Have you been to many interviews and have not landed a job, or have you bounced around from company to company? If so, you might not have the right personality and culture fit in any of the organizations you applied for or worked in. The cultural and personality fit of a person are one of the factors that may sway a potential employer to say yes or no to your application.
Staffing agencies in Orange County say understanding the nuances of these enables you to fine-tune your interview answers and your resume for the companies you will apply in.
Holland’s Personality and Work Environment Types
According to American psychologist John Holland’s study, most people fall under six personality types, which are realistic, conventional, investigative, enterprising, artistic and social. These archetypes are not rigid, but provide jobseekers and employers with a guideline to determine if a candidate is right for the job.
- Realistic – People who are in this category are doers. They prefer physical activities that need strength, coordination and skill. Some of the traits in this personality are genuine, practical, conforming and stable.
- Artistic – These creators prefer unsystematic activities that involve originality, creativity and anything that involves creative expression. Traits in this personality include disorderly, idealistic, emotional, imaginative and impractical.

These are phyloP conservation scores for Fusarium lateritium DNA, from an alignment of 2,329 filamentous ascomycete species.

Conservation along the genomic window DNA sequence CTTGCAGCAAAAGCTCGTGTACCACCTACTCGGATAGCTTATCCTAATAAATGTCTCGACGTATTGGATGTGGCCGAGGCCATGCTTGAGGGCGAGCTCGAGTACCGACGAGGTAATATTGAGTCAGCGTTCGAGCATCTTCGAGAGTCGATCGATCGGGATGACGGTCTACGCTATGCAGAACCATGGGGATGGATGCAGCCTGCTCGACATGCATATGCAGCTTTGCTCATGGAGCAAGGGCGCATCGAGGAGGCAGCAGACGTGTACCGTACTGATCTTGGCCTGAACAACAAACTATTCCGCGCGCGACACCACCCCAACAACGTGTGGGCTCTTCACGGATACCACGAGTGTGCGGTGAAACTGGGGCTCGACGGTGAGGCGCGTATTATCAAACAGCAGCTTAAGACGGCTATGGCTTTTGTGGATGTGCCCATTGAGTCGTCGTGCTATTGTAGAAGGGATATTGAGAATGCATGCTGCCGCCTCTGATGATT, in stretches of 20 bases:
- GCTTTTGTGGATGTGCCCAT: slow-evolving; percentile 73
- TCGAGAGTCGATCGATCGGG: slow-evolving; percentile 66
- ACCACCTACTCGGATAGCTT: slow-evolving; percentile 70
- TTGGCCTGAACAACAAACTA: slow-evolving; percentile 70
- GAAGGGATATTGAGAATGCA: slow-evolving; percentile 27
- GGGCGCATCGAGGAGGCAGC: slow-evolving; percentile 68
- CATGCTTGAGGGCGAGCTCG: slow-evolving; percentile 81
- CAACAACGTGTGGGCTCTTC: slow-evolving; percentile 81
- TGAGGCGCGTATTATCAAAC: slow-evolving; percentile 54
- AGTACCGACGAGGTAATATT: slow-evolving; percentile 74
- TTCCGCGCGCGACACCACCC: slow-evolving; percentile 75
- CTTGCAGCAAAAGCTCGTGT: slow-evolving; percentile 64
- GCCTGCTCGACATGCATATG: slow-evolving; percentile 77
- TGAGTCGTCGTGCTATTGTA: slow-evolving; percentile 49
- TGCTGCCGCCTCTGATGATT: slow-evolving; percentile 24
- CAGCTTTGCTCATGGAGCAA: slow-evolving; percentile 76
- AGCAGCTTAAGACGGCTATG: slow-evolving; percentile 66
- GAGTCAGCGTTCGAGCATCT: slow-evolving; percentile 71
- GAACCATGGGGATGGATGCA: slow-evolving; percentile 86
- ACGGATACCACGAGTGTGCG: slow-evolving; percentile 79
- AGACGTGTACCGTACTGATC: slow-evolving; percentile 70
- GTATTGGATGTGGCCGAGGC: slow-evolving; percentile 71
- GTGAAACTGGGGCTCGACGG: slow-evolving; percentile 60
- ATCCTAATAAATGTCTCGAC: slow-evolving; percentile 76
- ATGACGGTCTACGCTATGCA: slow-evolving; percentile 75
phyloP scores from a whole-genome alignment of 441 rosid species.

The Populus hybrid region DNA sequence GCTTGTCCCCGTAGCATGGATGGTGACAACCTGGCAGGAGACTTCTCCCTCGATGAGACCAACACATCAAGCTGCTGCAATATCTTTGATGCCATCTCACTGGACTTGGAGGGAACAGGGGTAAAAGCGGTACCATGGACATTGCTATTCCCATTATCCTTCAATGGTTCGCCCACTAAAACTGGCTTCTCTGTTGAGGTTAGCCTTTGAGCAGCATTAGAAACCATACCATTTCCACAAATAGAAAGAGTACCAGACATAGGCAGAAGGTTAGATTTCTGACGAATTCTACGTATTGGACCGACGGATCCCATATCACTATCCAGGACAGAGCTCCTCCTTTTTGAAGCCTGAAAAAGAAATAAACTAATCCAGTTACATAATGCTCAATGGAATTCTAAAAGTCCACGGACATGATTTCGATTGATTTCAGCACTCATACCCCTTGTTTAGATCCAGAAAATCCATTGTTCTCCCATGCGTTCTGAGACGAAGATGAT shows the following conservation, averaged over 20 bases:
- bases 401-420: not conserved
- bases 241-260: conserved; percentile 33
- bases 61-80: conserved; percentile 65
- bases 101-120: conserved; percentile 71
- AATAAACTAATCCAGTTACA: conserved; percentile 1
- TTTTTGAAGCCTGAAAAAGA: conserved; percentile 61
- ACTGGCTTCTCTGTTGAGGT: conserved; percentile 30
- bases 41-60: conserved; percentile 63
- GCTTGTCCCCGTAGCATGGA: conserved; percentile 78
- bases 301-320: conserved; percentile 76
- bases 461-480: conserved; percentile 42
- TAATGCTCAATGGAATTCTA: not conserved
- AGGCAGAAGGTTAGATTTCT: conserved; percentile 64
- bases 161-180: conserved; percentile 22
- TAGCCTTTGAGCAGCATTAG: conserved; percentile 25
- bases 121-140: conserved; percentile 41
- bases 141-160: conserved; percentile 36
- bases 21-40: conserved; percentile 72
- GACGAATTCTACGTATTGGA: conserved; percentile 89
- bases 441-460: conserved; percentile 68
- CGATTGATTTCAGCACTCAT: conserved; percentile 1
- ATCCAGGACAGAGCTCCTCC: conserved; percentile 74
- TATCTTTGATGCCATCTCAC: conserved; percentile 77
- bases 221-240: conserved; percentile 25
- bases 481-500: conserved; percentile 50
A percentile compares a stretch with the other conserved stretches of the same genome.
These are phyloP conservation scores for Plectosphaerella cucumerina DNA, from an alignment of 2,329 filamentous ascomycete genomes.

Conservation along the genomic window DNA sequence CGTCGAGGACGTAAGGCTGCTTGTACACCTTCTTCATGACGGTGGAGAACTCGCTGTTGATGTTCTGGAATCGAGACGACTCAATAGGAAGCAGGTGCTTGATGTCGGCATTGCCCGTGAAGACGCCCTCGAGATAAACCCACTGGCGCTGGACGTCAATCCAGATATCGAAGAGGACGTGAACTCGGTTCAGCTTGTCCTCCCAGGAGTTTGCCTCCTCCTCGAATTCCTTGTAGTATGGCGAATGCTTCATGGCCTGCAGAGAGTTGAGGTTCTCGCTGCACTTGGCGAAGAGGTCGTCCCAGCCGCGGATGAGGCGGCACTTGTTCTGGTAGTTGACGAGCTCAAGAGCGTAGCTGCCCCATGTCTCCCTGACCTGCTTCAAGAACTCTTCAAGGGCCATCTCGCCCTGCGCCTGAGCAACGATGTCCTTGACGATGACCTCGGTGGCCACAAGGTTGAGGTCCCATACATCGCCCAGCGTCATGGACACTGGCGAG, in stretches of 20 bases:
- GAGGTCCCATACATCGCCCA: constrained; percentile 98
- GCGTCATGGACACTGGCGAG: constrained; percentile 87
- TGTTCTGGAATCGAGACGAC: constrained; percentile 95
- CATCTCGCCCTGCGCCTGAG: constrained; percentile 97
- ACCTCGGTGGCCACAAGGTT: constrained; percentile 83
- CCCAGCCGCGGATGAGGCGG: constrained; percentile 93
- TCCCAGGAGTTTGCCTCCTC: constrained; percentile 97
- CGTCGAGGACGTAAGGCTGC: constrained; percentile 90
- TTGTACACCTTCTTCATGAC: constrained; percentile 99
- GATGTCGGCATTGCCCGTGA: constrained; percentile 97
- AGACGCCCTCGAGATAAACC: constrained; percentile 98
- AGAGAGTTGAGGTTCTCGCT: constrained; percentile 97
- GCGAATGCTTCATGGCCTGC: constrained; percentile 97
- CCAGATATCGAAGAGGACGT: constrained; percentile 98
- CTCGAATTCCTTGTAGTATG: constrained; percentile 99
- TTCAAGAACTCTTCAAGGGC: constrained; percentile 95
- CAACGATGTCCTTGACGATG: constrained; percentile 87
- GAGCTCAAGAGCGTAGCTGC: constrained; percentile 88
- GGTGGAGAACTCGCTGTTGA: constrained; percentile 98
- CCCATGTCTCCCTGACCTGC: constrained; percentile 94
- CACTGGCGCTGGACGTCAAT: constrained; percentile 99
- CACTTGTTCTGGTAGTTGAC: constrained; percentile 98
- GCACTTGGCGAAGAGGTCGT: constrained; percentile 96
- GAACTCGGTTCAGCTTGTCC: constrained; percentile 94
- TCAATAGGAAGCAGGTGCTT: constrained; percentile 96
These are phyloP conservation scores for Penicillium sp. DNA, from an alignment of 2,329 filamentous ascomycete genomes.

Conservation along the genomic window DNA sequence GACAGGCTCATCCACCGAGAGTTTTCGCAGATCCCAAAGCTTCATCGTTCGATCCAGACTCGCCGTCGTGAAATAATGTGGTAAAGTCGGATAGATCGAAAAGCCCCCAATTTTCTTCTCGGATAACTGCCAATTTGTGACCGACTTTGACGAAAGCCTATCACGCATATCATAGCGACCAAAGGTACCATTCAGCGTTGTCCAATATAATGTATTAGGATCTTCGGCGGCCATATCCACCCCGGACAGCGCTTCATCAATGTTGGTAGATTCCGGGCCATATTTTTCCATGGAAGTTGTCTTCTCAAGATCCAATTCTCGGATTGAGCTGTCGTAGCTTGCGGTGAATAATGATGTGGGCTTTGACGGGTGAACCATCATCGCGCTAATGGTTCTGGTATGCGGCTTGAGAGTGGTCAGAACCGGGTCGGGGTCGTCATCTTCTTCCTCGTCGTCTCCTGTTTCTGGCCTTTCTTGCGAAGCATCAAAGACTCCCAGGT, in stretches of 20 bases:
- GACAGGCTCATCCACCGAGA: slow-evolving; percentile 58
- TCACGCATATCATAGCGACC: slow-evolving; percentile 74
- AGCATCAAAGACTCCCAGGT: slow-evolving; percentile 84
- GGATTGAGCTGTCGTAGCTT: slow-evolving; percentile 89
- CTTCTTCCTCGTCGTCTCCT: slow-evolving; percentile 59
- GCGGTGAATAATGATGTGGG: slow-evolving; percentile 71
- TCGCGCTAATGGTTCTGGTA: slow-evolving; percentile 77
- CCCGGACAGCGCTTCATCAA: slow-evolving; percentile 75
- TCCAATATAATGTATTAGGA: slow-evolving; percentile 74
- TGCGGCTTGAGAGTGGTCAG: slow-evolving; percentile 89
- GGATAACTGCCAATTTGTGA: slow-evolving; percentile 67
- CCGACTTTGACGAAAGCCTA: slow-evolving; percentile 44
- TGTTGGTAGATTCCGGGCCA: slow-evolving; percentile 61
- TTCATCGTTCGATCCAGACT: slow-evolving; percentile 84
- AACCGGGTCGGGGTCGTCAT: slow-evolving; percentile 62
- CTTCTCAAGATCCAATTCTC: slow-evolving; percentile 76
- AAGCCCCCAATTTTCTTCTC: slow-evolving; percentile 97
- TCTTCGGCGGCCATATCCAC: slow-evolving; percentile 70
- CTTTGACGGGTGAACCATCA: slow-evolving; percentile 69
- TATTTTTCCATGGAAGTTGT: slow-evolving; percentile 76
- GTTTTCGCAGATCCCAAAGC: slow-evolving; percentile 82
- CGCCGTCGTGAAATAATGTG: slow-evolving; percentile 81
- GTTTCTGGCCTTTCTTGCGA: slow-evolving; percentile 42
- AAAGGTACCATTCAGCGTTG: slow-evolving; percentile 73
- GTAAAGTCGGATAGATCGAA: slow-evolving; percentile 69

- Investigative – These are thinkers, who prefer theories, thinking, information, understanding and organization. Some of the professions that fall under this personality are mathematicians, lawyers and professors.
- Enterprising – These are persuaders, who prefer competition, leadership roles, status and selling. Personality traits are ambitious, energetic, self-confident and domineering.
- Social – This personality is a helper and would likely choose jobs that involve developing, healing and helping others.
- Conventional – These are organizers, who want precision, regulation, order and unambiguous tasks. These people may have traits such as efficiency, conforming, practical, inflexible and unimaginative.
People are happiest when they are in jobs that match their personality and interests. They are likely to perform better and go the extra mile if they are in jobs they like.
Finding the Right Fit
A staffing agency in Orange County reiterates that employers need to screen candidates carefully to determine if they are fit for the job. The match has to be on two levels, which are technical and cultural. A potential employee must meet certain technical criteria and knowhow to do their tasks well. The cultural fit, under which personalities fall, is also important, as it determines the success or failure of an employee.
Personality-Job Fit Theory: Using Traits to Predict Workplace Behavior, study.com
What Is the Difference Between a Personal Job Fit & Organization Fit?, work.chron.com
5 Ways to Find Out Whether a Job Candidate Will Fit Your Company’s Culture, inc.com